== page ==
“Look up at the sky and count the stars if you can.” God invites Abram to faith in today’s First Reading. We’ve all marveled at the night sky, contemplating its vastness and the twinkling of bodies light-years away. But some scholars suggest that it may have been daytime when God directs this upward gaze. Did Abram looking up see the stars with his eyes, or only with memory and faith? In any case, he is asked to envision a promise of progeny too numerous to be counted.
Only Abram has no son. Not even one. So he must wait on a promise.
He waits and waits, and he must have wearied of waiting. For Genesis recounts how Sarah, infertile, offers him her maid Hagar for childbearing purposes. Abraham “listens to the voice” of Sarah, notes Father Anthony Giambrone, a clue that this is not the voice of God, to be listened to with faith1. But Abraham becomes a father to Ishmael. When Abraham asks that Ishmael be the promised son, God reiterates that Abraham will have a son through Sarah, a child of their marriage. Isaac is named laughter because that is Sarah’s reaction.
But let us stop for a moment, to revisit the waiting years. What takes only paragraphs to recount, is a story of waiting more than twenty-five years, fifteen before Ishmael, ten more before Isaac.
For twenty-five years Abraham is schooled in faith. In trust. In waiting on God.
In filmmaking this is known as ellipsis—the merciful passing over the monotonous by skipping from one scene to another much later. Years of sameness, of routine, of waiting, are skipped with a simple slugline: “Twenty-five years later…” We needn’t slog through the tedium of in-between.
But real life, real holiness, is lived in the ellipses.
Hillsong’s recent release Highlands (Song of Ascent), speaks of finding God not only on the mountain but in the valleys and the shadows. “I will praise you on the mountains…I will praise you when the mountain’s in my way.” While we would scale any mountain to find God, He is closer than we think, as the song reminds us, “in the highlands and the heartache all the same.”
We are reminded to find God in the peaks and the valleys, to “sing in the shadows our song of ascent.” For many of us, however, the hardest part is not so much the mountains or valleys, but rather the plain. Plain as in flat, going nowhere, and plain as in boring. Nothing interesting or exciting. No obvious meaning or mission.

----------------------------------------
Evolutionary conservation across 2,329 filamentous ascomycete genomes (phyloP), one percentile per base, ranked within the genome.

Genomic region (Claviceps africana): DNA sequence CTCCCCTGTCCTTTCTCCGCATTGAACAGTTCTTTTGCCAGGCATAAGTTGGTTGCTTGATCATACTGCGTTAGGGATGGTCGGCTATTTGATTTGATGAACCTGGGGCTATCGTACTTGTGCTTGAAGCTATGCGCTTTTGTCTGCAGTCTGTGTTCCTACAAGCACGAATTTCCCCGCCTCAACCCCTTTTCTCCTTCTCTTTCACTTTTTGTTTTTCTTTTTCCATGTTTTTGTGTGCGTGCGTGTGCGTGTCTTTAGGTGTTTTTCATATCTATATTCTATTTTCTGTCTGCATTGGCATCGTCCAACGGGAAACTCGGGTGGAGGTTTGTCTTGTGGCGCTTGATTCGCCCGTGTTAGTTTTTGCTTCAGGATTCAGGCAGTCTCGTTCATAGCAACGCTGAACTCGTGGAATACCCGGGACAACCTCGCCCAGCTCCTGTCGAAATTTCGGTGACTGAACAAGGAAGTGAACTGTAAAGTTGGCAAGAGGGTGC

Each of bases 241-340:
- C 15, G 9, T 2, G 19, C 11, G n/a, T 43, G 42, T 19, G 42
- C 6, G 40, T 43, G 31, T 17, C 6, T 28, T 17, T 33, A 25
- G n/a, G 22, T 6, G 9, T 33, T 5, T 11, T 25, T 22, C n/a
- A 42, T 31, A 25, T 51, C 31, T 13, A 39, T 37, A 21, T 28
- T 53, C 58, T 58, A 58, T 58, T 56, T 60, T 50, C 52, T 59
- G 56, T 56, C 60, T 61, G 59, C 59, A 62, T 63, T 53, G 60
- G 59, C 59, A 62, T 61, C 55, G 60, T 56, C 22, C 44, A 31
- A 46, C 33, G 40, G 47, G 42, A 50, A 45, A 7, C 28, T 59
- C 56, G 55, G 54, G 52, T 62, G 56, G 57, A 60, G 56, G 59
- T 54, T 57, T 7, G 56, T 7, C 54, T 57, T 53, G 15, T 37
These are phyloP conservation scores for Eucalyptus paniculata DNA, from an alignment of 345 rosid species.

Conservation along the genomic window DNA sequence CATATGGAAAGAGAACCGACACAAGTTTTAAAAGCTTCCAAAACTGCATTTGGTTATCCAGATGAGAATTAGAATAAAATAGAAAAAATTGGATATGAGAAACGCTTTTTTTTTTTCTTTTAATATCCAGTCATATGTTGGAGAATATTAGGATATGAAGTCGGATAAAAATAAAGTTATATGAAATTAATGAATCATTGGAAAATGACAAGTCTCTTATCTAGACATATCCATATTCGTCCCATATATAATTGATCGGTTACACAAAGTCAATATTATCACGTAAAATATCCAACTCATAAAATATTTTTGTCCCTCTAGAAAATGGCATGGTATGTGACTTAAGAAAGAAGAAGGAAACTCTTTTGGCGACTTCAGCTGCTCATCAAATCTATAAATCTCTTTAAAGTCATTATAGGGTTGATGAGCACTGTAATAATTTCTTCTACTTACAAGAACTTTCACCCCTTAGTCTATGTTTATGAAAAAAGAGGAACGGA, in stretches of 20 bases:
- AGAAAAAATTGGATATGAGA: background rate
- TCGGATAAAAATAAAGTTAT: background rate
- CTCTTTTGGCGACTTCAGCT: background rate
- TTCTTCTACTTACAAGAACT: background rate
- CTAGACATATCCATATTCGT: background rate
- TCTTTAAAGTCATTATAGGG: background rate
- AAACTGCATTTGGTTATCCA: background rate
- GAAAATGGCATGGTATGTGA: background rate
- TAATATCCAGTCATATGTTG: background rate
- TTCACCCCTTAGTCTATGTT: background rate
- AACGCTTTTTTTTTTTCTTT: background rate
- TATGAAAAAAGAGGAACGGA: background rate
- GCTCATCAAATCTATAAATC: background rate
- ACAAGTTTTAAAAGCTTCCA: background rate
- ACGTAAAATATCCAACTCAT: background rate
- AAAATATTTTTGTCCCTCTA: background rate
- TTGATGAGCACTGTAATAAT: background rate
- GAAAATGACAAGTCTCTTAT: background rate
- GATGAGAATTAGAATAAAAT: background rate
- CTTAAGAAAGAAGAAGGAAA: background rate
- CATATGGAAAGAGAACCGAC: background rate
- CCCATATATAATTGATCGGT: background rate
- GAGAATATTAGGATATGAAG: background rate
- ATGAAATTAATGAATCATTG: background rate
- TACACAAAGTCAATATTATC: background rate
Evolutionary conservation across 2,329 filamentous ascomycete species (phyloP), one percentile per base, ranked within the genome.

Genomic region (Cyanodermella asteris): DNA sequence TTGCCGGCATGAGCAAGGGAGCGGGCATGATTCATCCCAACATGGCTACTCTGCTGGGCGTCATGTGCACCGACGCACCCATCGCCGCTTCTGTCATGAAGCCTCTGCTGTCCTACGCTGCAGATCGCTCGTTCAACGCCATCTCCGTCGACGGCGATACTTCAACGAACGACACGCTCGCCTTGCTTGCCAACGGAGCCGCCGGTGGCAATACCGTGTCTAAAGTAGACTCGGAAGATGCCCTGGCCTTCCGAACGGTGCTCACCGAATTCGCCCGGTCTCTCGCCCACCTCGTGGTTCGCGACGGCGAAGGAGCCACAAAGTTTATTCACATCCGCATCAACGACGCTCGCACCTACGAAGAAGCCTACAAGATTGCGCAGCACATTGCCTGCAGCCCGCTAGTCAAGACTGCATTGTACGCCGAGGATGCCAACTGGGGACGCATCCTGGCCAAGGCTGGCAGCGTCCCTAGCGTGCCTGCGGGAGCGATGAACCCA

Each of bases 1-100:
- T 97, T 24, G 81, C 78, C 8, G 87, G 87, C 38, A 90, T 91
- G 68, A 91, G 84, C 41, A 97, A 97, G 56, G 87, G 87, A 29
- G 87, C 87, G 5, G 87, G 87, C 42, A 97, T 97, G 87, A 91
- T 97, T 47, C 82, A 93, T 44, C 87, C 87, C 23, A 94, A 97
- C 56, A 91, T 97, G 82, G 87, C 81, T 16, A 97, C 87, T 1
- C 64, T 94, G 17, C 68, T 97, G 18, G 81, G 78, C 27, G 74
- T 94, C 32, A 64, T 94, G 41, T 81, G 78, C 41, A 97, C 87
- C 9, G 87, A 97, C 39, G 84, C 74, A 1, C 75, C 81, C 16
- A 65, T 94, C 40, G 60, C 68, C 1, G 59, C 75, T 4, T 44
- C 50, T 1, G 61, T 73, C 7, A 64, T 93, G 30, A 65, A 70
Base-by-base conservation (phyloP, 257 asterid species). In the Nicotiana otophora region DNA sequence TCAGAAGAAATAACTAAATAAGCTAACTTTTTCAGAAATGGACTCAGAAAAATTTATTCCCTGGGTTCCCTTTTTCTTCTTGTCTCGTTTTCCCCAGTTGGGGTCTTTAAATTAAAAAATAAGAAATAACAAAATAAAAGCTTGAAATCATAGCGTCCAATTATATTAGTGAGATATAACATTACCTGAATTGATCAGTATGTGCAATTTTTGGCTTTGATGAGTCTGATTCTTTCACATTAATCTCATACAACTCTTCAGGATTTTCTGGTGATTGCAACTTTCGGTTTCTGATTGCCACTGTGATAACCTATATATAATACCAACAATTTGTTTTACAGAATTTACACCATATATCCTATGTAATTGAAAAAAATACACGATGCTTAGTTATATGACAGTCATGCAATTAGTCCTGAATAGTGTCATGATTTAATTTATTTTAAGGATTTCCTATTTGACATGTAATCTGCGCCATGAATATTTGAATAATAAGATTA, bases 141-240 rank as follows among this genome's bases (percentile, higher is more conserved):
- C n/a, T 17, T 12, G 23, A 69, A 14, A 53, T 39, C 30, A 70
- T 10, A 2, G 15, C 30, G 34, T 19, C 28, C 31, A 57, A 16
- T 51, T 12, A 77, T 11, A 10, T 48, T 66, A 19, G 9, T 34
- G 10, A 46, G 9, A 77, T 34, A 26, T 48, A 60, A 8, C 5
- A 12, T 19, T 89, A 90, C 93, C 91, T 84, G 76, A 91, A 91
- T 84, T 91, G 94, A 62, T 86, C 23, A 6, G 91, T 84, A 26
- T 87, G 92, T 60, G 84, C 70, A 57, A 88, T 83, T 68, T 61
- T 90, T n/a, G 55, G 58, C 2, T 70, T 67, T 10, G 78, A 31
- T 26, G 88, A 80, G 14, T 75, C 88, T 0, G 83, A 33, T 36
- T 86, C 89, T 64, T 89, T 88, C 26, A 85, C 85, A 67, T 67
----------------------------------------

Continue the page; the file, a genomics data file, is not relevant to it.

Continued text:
Abraham became our father in faith not just in a heroic moment with Isaac on Mount Moriah. He became our father in faith in the years of ellipses when nothing notable happened. When it seemed God was asking nothing, doing nothing.
Saint Josemaría Escrivá, whose feast we celebrate today, preached about sanctifying the everyday. Like Saint Therese, he realized that the making of saints was not in the mountains but in the mundane. Offering little things to God. Offering the littleness that is us.
Josemaría challenges us to offer the material of daily life: the office grind, the homemaker’s chores, everything from our conversations to our recreation to our family or community life. Something as simple as filing papers, done well and with love, becomes an offering to God.
We often think of saints as those who did great things for God, and certainly we can find many heroes among them. But so many were ordinary people in whom God was allowed to do great things, sanctifying simple work and waiting in the ellipses.
Even Our Lady, now Queen of the Universe, was not asked to do anything of itself out of the ordinary. She was asked to bear and raise a Child. Joseph, her husband, was told by an angel to take her into his home. She was not asked to go out, to preach, to sacrifice her own life as a martyr, or to start a new blog or brand. Her tasks were those of an ordinary woman of her time. What is extraordinary is that she did them with a total yes.
Jesus, too, lived the ellipses. For thirty years, He lived a quiet life of obedience, a life so outwardly unremarkable that when He began His public ministry, even His own relatives thought He was mentally ill. Offended onlookers from His hometown said, “Isn’t that the son of Joseph, the carpenter?”
It is this Jesus who today walks with us, in the tedium and trials of the plains, inviting us to join Our Lady in a Song of Assent.
1Giambrone O.P., Anthony. “Forbidden Fruit and the Fruit of Faith.” Magnificat. June 2019: pp.403-404. Print.
Featured Image: Photo by David Everett Strickler on Unsplash